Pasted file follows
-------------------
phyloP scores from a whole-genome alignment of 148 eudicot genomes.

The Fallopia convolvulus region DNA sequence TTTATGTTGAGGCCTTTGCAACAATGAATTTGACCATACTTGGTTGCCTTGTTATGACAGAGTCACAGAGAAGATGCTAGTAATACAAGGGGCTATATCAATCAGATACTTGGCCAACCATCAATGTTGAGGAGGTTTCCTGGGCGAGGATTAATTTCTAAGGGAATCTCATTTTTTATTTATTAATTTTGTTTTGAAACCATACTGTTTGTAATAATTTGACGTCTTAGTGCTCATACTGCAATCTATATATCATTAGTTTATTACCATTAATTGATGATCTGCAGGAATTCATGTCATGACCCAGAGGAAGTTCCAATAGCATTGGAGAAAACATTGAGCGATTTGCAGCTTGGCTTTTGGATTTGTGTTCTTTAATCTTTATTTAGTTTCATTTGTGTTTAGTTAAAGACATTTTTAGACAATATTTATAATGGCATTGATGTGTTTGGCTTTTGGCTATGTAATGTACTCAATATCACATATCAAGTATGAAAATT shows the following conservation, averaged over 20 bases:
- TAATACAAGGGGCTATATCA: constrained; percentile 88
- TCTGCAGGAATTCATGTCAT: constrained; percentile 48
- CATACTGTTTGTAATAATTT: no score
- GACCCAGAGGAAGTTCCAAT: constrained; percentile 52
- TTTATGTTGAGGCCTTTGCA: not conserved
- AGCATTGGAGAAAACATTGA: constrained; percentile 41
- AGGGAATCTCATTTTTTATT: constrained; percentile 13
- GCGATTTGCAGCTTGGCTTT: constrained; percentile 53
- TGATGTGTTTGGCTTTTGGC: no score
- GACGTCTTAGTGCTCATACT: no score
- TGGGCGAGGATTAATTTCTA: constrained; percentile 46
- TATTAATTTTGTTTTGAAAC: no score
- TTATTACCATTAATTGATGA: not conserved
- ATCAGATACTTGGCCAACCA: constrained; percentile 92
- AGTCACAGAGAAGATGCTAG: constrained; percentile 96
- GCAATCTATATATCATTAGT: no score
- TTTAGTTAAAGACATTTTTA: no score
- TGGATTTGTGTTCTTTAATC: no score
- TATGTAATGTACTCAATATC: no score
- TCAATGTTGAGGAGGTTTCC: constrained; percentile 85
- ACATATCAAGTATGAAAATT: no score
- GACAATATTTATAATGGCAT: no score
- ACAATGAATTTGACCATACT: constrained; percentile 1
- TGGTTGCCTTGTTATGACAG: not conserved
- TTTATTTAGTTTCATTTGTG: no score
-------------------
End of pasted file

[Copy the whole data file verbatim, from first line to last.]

phyloP scores from a whole-genome alignment of 148 eudicot genomes.

The Fallopia convolvulus region DNA sequence TTTATGTTGAGGCCTTTGCAACAATGAATTTGACCATACTTGGTTGCCTTGTTATGACAGAGTCACAGAGAAGATGCTAGTAATACAAGGGGCTATATCAATCAGATACTTGGCCAACCATCAATGTTGAGGAGGTTTCCTGGGCGAGGATTAATTTCTAAGGGAATCTCATTTTTTATTTATTAATTTTGTTTTGAAACCATACTGTTTGTAATAATTTGACGTCTTAGTGCTCATACTGCAATCTATATATCATTAGTTTATTACCATTAATTGATGATCTGCAGGAATTCATGTCATGACCCAGAGGAAGTTCCAATAGCATTGGAGAAAACATTGAGCGATTTGCAGCTTGGCTTTTGGATTTGTGTTCTTTAATCTTTATTTAGTTTCATTTGTGTTTAGTTAAAGACATTTTTAGACAATATTTATAATGGCATTGATGTGTTTGGCTTTTGGCTATGTAATGTACTCAATATCACATATCAAGTATGAAAATT shows the following conservation, averaged over 20 bases:
- TAATACAAGGGGCTATATCA: constrained; percentile 88
- TCTGCAGGAATTCATGTCAT: constrained; percentile 48
- CATACTGTTTGTAATAATTT: no score
- GACCCAGAGGAAGTTCCAAT: constrained; percentile 52
- TTTATGTTGAGGCCTTTGCA: not conserved
- AGCATTGGAGAAAACATTGA: constrained; percentile 41
- AGGGAATCTCATTTTTTATT: constrained; percentile 13
- GCGATTTGCAGCTTGGCTTT: constrained; percentile 53
- TGATGTGTTTGGCTTTTGGC: no score
- GACGTCTTAGTGCTCATACT: no score
- TGGGCGAGGATTAATTTCTA: constrained; percentile 46
- TATTAATTTTGTTTTGAAAC: no score
- TTATTACCATTAATTGATGA: not conserved
- ATCAGATACTTGGCCAACCA: constrained; percentile 92
- AGTCACAGAGAAGATGCTAG: constrained; percentile 96
- GCAATCTATATATCATTAGT: no score
- TTTAGTTAAAGACATTTTTA: no score
- TGGATTTGTGTTCTTTAATC: no score
- TATGTAATGTACTCAATATC: no score
- TCAATGTTGAGGAGGTTTCC: constrained; percentile 85
- ACATATCAAGTATGAAAATT: no score
- GACAATATTTATAATGGCAT: no score
- ACAATGAATTTGACCATACT: constrained; percentile 1
- TGGTTGCCTTGTTATGACAG: not conserved
- TTTATTTAGTTTCATTTGTG: no score